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Alyssa H. Cho, Carlene A. Chase, Danielle D. Treadwell, Rosalie L. Koenig, John Bradley Morris and Jose Pablo Morales-Payan

action ( Marcias et al., 2007 ; Putnam and Tang, 1986 ). Sunn hemp has rapid stand establishment and shoot biomass accumulation and thus is a suitable cover crop for weed suppression. A leguminous cover crop, sunn hemp obtains nitrogen through biological

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Robert L. Meagher Jr., Rodney N. Nagoshi, James T. Brown, Shelby J. Fleischer, John K. Westbrook and Carlene A. Chase

Sunn hemp, Crotalaria juncea L., is a warm-season legume that is planted before or after a vegetable cash crop to add nutrients and organic matter to the soil ( Cherr et al., 2006 , 2007 ; Mansoer et al., 1997 ; Wang et al., 2005 ). This cover

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Michael J. Adler and Carlene A. Chase

). Recently, there has been increased interest in using leguminous cover crops in sustainable and organic cropping systems in Florida ( Abdul-Baki et al., 2005 ; Collins, 2004 ; Scholberg et al., 2006 ). Species such as cowpea, sunn hemp, and velvetbean can

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Muhammad Mansoor Javaid, Manish Bhan, Jodie V. Johnson, Bala Rathinasabapathi and Carlene A. Chase

Sunn hemp, a multipurpose species used for fiber, fodder, and biomass ( Cook and White, 1996 ), is widely grown in tropical and subtropical agricultural systems for its usefulness as a cover crop and green manure. A cover crop of sunn hemp can

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Mari Marutani

Sunn-hemp, Crotalaria juncea L. cv. Tropic Sun was developed in Hawaii in 1982 and recently introduced to the island of Guam by USDA Soil Conservation Service as a potential green manure crop. An evaluation of various legumes at three different soil regimes revealed that sunn-hemp produced greater biomass than other plants. In the study of the effects of sunn-hemp in subsequent vegetable production, slightly greater canopy was observed for potato, Solanum tuberosum cv. Kennebec, with green manuring with sunn-hemp than without. Yield of head cabbage, Brassica oleracea var. capita cv. KK Cross, was higher with green manuring (1085.5g/head) than without (725.4g/plant). Competition between indigenous rhizobia and introduced inoculant seems to exist at some locations. Major constraints in using sunn-hemp as green manure on the island are its limited seed sources and requirements of additional labor. Education and promotion of using this legume in a long term soil-improving system is needed.

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A.A. Abdul-Baki, H.H. Bryan, G.M. Zinati, W. Klassen, M. Codallo and N. Heckert

Prolific flowering is essential for economic seed production in sunn hemp (Crotalaria juncea L.). Since flowers appear as racimes on the distal portions of secondary branches and since the branching is restricted by a strong apical dominance, lifting the apical dominance by cutting the tops of plants should induce more branches and more flowers per plant. We evaluated this concept in a field experiment conducted in 1999 at the Tropical Research and Education Center, Univ. of Florida, Homestead, by cutting main stems of 100-day-old plants in a dense stand (113,000 plants/ha) at 30, 60, and 90 cm above the soil surface. Cutting at all heights induced more branching and flowering than the control. The highest positive response was in plants in which the main stem was cut at 90 cm above soil surface.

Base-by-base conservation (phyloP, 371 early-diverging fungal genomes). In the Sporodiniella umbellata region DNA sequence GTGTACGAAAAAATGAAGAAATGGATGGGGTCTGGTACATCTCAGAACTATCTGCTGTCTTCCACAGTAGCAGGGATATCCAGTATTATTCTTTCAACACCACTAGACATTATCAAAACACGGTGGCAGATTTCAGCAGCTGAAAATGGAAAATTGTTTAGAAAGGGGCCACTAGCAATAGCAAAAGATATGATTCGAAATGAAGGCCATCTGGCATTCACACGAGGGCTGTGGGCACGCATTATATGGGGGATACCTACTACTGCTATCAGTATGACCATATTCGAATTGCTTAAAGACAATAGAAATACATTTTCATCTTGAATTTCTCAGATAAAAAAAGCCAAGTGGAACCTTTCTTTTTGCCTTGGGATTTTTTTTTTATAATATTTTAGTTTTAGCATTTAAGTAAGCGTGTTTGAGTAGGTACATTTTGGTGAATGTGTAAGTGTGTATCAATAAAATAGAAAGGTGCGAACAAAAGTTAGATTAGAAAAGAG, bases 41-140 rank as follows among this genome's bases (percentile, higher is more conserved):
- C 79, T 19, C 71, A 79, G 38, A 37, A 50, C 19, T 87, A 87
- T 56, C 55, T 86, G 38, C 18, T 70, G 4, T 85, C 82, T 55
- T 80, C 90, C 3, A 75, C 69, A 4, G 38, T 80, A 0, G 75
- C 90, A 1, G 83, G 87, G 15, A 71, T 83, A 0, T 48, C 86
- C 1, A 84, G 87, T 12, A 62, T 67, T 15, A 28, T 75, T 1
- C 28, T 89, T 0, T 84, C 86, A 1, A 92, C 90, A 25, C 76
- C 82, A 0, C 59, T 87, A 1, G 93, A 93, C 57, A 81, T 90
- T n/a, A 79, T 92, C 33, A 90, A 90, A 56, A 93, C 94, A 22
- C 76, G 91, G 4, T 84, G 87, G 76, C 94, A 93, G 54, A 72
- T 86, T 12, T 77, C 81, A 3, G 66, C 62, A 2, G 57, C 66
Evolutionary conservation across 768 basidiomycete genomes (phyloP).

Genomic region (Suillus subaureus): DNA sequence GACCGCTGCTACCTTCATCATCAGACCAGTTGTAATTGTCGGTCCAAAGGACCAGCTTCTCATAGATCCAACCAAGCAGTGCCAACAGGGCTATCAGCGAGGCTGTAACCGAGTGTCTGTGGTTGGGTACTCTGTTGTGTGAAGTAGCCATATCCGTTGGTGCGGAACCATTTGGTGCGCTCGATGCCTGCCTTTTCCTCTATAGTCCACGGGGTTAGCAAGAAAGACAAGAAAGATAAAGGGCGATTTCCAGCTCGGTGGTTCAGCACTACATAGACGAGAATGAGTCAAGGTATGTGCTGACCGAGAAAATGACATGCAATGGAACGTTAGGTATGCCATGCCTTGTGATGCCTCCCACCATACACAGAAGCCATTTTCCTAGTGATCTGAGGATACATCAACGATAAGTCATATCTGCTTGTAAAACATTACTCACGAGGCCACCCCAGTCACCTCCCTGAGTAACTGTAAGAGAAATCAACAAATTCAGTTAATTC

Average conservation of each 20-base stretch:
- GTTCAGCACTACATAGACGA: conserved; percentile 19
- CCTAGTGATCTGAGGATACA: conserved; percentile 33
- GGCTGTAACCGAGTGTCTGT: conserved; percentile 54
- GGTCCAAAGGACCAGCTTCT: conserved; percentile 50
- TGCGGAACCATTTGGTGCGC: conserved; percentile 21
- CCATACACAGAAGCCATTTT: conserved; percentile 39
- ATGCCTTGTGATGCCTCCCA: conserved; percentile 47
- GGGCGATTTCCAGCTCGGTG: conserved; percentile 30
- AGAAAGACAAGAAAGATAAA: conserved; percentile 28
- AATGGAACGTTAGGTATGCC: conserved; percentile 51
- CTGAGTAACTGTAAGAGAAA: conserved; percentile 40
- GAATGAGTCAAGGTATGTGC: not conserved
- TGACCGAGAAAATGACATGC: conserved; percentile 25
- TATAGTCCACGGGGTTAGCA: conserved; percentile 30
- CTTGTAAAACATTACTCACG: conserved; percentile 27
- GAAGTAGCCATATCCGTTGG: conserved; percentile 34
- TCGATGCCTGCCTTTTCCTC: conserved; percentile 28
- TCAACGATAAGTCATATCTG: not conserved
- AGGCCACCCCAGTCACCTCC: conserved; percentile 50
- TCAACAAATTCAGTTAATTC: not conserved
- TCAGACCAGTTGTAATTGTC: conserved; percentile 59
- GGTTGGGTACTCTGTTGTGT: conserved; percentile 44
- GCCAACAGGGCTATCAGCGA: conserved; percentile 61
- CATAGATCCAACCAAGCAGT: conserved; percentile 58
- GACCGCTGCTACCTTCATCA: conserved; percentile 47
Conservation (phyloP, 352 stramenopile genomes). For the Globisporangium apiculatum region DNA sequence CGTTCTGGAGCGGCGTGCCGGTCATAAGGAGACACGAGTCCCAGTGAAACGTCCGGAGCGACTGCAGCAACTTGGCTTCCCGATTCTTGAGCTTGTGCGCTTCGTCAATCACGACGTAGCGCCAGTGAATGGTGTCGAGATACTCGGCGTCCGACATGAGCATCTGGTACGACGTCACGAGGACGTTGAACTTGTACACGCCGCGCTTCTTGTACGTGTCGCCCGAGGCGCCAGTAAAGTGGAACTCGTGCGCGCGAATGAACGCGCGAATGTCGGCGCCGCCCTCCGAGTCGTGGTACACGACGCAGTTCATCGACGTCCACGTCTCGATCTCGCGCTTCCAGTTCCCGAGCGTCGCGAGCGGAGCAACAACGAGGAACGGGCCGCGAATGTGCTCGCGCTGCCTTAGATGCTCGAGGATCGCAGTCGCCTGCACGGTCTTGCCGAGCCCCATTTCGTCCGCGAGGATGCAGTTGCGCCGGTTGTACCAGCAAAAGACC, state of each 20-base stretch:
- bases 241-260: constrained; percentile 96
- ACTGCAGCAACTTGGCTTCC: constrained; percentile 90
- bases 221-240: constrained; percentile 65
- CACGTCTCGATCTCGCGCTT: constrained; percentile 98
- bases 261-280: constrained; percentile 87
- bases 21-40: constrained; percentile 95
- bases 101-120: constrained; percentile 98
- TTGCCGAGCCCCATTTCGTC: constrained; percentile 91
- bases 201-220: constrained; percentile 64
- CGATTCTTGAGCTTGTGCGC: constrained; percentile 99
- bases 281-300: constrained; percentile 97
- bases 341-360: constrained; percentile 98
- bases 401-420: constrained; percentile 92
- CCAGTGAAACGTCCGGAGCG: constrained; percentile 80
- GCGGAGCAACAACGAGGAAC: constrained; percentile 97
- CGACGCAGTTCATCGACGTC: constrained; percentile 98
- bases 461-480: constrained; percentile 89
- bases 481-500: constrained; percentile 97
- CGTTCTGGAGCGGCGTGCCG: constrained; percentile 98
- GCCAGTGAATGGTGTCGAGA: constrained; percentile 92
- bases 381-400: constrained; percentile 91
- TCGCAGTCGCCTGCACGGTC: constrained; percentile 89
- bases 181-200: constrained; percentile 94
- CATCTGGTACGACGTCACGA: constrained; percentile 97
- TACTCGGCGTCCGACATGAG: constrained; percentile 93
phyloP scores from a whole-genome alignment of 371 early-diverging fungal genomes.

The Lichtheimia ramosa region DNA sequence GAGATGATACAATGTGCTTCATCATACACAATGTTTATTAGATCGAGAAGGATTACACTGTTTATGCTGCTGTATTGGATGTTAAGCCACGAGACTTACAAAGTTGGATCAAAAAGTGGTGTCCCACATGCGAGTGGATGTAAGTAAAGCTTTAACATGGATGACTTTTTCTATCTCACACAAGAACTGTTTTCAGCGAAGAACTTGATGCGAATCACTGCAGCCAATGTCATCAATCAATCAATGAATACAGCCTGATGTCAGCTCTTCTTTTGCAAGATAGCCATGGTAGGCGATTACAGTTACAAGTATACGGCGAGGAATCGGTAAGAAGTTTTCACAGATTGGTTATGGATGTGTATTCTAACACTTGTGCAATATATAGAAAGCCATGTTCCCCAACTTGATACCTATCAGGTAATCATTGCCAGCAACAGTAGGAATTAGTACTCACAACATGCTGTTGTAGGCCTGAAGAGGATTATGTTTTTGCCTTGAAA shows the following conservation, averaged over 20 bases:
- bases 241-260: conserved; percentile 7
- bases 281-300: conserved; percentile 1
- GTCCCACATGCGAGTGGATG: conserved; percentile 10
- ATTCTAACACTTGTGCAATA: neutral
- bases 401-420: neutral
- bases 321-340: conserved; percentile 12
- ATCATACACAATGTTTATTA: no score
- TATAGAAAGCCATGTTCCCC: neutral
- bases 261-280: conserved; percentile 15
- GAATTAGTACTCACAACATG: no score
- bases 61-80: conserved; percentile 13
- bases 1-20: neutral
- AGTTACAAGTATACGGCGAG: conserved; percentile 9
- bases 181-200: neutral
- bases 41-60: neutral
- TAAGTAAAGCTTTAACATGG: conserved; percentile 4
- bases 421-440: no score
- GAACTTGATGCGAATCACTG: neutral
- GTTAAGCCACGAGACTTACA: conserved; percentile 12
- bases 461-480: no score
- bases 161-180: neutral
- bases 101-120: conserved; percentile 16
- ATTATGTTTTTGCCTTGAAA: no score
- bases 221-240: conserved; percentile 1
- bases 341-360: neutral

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Laura Avila, Johannes Scholberg, Nancy Roe and Corey Cherr

Increased dependency of conventional agriculture on inorganic fertilizers and fossil fuels may hamper long-term sustainability of agricultural production. Sunn hemp (Crotalaria juncea) was tested during summer in a Community Supported Agriculture vegetable crop operation located in Southeast Florida, from 2003 to 2005. Farm system components included sunn hemp (SH) vs. a conventional fallow during summer, tomato (Lycopersicon esculentus) and pepper (Capsicum annum) during winter and spring sweet corn (Zea mays). Tomato and pepper were fertilized with 0, 67, 133, 200 kg N/ha (2003) vs. 0,100, 200 kg N/ha (2004/05). Sweet corn received 133 or 200 kg N ha (2003) vs. 100 kg N/ha (2004/05). Average SH biomass was 3.7 Mg/ha. In 2003 tomato yields following SH without supplemental N were similar to fallow, with 200 kg N/ha. By the third year, tomato and pepper yields in SH plots were 25% and 26% higher, respectively. Conventional pepper amended with 200 kg N/ha had only 8% higher yields than treatments amended with 100 kg N ha and CC. Overall, sweet corn had low yields, but yields increased if the preceding tomato/pepper crop received higher N rates. In 2003, sweet corn fertilized with 200 kg N/ha following a SH-fall vegetable crop produced 17% higher marketable yields compared to the fallow treatment. During 2004 and 2005, sweet corn within the SH-non-fertilized tomato system produced 29% higher yields compared to a similar conventional system. Results show that, in this rotation, both fall vegetable crops and sweet corn yield benefit from residual N fertilizer. Mineralization of SH may thus not only benefit the immediately following crop, but its effects can be seen later during the year.

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Alyssa H. Cho, Alan W. Hodges and Carlene A. Chase

( Klassen et al., 2006 ). Sunn hemp produced the most groundcover and, therefore, the greatest weed suppression in comparison with other cover crops, suppressing 50% to 82% of weeds ( Sangakkara et al., 2006 ). The study also showed that a cash crop of mung